gyroelongated pentagonal pyramid and apentagonal pyramid or into apentagonal antiprism and two equalpentagonal pyramid s.The icosahedron can also be called a snub tetrahedron, as snubification of a regular tetrahedron gives a regular icosahedron. Alternatively, using the nomenclature for snub polyhedra that refers to a snub cube as a snub cuboctahedron (cuboctahedron = rectified cube) and a snub dodecahedron as a snub icosidodecahedron (icosidodecahedron = rectified dodecahedron), one may call the icosahedron the snub octahedron (octahedron = rectified tetrahedron).

A rectified icosahedron forms an

icosidodecahedron .**Icosahedron vs dodecahedron**When an icosahedron is inscribed in a

sphere , it occupies less of the sphere's volume (60.54%)than adodecahedron inscribed in the same sphere (66.49%).**Natural forms and uses**Many

virus es, e.g.herpes virus, have the shape of an icosahedron. Viral structures are built of repeated identicalprotein subunits and the icosahedron is the easiest shape to assemble using these subunits. A**regular**polyhedron is used because it can be built from a single basic unit protein used over and over again; this saves space in the viralgenome .In 1904,

Ernst Haeckel described a number of species ofRadiolaria , including "Circogonia icosahedra", whose skeleton is shaped like a regular icosahedron. A copy of Haeckel's illustration for this radiolarian appears in the article onregular polyhedra .In some

roleplaying game s, the twenty-sided die (for short, d20) is used in determining success or failure of an action. This die is in the form of a regular icosahedron. It may be numbered from "0" to "9" twice (in which form it usually serves as a ten-sided die, or d10), but most modern versions are labeled from "1" to "20". Seed20 System .An icosahedron is the three-dimensional game board for

Icosagame , formerly known as the Ico Crystal Game.An icosahedron is used in the board game

Scattergories to choose a letter of the alphabet. Six little-used letters, such as X, Q, and Z, are omitted.Inside a

Magic 8-Ball , various answers to yes-no questions are printed on a regular icosahedron.The icosahedron displayed in a functional form is seen in the

Sol de la Flor light shade. The rosette formed by the overlapping pieces show a resemblance to theFrangipani flower.If each edge of an icosahedron is replaced by a one ohm

resistor , the resistance between opposite vertices is 0.5 ohms, and that between adjacent vertices 11/30 ohms. [*cite journal | last = Klein | first = Douglas J. | year = 2002 | title = Resistance-Distance Sum Rules | journal = Croatica Chemica Acta | volume = 75 | issue = 2 | pages = 633–649 | url = http://public.carnet.hr/ccacaa/CCA-PDF/cca2002/v75-n2/CCA_75_2002_633_649_KLEIN.pdf | format = PDF | accessdate = 2006-09-15*]The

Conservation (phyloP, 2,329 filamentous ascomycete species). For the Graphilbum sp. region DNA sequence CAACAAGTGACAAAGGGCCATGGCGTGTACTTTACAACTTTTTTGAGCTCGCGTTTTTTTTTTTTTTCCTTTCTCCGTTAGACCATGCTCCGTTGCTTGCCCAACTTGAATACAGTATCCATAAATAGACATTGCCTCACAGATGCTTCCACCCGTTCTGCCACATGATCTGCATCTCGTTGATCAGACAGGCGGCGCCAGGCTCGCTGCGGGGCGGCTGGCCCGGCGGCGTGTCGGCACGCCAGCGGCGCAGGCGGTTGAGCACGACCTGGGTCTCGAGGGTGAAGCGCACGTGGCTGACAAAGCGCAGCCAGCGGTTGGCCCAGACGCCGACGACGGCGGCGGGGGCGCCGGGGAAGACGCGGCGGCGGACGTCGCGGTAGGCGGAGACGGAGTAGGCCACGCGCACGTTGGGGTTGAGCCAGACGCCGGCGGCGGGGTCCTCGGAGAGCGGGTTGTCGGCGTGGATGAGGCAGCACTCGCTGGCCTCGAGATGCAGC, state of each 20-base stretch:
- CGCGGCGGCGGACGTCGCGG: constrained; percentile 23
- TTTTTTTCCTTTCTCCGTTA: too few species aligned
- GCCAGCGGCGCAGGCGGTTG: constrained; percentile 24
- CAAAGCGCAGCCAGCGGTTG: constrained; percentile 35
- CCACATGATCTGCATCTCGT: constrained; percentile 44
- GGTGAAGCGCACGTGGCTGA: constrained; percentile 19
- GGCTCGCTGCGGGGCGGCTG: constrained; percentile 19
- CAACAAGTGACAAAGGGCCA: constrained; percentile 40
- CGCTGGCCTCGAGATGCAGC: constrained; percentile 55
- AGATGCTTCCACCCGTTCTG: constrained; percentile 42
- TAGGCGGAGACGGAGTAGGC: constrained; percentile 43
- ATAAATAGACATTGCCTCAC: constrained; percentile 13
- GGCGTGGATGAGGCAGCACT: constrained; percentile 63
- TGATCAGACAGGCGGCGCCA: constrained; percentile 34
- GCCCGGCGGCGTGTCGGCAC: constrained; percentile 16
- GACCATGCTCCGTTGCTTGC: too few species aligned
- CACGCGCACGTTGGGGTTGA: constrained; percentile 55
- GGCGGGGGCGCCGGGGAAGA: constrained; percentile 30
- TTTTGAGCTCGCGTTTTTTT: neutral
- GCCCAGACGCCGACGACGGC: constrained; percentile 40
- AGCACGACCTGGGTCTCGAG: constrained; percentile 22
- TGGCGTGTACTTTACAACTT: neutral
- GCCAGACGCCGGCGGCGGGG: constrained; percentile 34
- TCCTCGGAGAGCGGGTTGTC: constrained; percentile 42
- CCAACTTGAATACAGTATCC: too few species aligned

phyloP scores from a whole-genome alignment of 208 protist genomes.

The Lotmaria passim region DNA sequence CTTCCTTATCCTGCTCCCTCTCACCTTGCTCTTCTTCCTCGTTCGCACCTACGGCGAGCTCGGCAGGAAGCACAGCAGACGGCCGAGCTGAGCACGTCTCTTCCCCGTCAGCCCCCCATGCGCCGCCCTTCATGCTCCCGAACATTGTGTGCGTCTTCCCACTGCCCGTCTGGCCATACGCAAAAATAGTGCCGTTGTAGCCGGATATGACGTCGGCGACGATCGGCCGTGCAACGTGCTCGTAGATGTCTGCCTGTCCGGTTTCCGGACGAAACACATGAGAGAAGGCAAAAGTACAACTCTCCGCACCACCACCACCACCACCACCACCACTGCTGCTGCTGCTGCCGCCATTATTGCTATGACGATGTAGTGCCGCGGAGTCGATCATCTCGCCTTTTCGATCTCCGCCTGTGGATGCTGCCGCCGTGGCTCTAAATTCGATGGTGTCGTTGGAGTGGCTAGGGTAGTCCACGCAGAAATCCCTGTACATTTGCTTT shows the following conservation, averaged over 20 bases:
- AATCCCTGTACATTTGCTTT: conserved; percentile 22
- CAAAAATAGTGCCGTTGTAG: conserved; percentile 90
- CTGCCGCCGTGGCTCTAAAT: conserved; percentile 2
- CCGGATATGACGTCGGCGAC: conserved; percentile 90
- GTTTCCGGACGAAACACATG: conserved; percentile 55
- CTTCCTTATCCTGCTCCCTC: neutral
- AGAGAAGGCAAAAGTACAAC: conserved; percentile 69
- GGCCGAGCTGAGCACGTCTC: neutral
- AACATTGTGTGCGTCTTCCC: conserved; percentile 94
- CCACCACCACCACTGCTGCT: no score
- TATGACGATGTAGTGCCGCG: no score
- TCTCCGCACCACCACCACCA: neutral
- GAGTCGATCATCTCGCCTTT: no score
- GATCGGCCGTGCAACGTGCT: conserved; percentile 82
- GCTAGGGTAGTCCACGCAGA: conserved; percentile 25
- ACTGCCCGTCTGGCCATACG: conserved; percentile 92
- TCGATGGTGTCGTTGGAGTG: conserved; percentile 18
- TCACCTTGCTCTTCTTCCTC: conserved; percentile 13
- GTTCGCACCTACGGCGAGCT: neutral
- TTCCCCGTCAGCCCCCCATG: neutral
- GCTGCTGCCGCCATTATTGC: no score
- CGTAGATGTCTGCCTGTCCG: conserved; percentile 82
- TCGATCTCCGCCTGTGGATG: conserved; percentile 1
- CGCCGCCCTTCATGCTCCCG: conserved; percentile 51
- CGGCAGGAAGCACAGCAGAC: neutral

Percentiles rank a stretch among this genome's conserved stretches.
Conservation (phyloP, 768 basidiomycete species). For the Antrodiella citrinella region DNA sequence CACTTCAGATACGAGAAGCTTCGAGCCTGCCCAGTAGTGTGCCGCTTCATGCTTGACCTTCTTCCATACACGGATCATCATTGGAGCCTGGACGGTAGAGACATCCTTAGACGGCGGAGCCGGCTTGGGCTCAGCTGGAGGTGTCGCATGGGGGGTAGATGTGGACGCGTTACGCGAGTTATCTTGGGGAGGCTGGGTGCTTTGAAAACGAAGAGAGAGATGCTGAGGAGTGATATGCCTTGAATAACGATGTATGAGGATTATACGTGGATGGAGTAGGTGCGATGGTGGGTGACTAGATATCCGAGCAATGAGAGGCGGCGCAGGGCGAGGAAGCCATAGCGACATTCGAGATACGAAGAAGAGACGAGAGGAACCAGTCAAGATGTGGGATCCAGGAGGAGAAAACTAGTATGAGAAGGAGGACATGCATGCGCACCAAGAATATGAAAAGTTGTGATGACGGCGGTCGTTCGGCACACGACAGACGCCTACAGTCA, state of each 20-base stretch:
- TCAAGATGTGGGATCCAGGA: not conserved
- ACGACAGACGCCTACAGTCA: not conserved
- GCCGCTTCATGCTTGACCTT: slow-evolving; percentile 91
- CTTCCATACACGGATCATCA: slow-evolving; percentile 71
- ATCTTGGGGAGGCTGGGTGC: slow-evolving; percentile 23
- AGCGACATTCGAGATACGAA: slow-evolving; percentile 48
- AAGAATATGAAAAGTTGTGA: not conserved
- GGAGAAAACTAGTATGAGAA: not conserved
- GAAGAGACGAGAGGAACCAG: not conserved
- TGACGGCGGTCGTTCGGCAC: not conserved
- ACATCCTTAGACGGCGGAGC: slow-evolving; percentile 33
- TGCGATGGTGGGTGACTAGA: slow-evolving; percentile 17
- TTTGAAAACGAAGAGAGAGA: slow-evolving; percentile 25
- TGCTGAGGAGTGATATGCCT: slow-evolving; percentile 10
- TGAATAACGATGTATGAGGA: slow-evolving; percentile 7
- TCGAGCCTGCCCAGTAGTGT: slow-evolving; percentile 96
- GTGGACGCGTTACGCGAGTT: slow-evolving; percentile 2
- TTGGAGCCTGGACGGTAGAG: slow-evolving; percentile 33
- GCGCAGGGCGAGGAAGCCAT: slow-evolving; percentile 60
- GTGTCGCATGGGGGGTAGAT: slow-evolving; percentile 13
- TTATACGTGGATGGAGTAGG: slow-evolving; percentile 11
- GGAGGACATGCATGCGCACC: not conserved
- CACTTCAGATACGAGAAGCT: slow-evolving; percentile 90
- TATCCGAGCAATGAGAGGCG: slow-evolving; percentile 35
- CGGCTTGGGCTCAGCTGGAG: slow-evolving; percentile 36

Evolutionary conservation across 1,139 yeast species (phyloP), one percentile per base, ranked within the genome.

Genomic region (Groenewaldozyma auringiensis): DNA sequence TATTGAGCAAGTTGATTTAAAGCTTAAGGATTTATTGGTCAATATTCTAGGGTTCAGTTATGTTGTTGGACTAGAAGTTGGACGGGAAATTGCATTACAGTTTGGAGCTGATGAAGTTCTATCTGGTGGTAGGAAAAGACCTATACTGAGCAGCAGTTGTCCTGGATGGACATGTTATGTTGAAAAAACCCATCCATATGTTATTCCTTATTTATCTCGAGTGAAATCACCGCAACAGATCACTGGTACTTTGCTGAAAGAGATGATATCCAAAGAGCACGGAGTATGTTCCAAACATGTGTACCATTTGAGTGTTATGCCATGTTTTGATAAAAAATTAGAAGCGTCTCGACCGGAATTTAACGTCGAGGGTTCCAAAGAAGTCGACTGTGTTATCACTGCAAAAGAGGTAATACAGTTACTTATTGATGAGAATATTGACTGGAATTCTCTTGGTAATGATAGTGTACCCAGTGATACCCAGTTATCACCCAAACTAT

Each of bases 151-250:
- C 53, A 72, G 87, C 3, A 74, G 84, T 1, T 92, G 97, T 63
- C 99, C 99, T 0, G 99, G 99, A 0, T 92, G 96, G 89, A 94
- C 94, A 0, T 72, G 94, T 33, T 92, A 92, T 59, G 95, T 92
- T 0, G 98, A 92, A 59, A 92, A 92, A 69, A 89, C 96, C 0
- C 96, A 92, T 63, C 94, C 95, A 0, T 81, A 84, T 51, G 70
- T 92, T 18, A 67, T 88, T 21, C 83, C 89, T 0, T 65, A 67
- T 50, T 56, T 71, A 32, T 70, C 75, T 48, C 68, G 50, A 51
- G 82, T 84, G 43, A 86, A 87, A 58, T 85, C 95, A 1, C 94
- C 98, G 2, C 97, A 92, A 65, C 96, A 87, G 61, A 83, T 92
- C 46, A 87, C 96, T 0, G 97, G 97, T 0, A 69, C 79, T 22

symmetry group of the icosahedron isisomorphic to thealternating group on five letters. This nonabeliansimple group is the only nontrivialnormal subgroup of thesymmetric group on five letters. Since theGalois group of the generalquintic equation is isomorphic to the symmetric group on five letters, and the fact that the icosahedral group is simple and nonabelian means that quintic equations need not have a solution in radicals. The proof of theAbel-Ruffini theorem uses this simple fact, andFelix Klein wrote a book that made use of the theory of icosahedral symmetries to derive an analytical solution to the general quintic equation.**ee also***

Truncated icosahedron

*Regular polyhedron

*Geodesic grid s use an iteratively bisected icosahedron to generate grids on a sphere**References****External links***

* [*http://www.software3d.com/Icosahedron.php Paper models of the icosahedron*]

* [*http://www.mathconsult.ch/showroom/unipoly/ The Uniform Polyhedra*]

* [*http://www.kjmaclean.com/Geometry/GeometryHome.html K.J.M. MacLean, A Geometric Analysis of the Five Platonic Solids and Other Semi-Regular Polyhedra*]

* [*http://polyhedra.org/poly/show/4/icosahedron Interactive Icosahedron model*] - works right in your web browser

* [*http://www.georgehart.com/virtual-polyhedra/vp.html Virtual Reality Polyhedra*] The Encyclopedia of Polyhedra

* [*http://www.tulane.edu/~dmsander/WWW/335/335Structure.html Tulane.edu*] A discussion of viral structure and the icosahedron

* [*http://www.korthalsaltes.com/ Paper Models of Polyhedra*] Many links

* [*http://www.flickr.com/photos/pascalin/sets/72157594234292561/ Origami Polyhedra*] - Models made with Modular Origami

* [*http://www.lifeisastoryproblem.org/explore/net_icosahedron.pdf Printable Geometric Net of a Regular Icosahedron*] [*http://www.lifeisastoryproblem.org Life is a Story Problem.org*]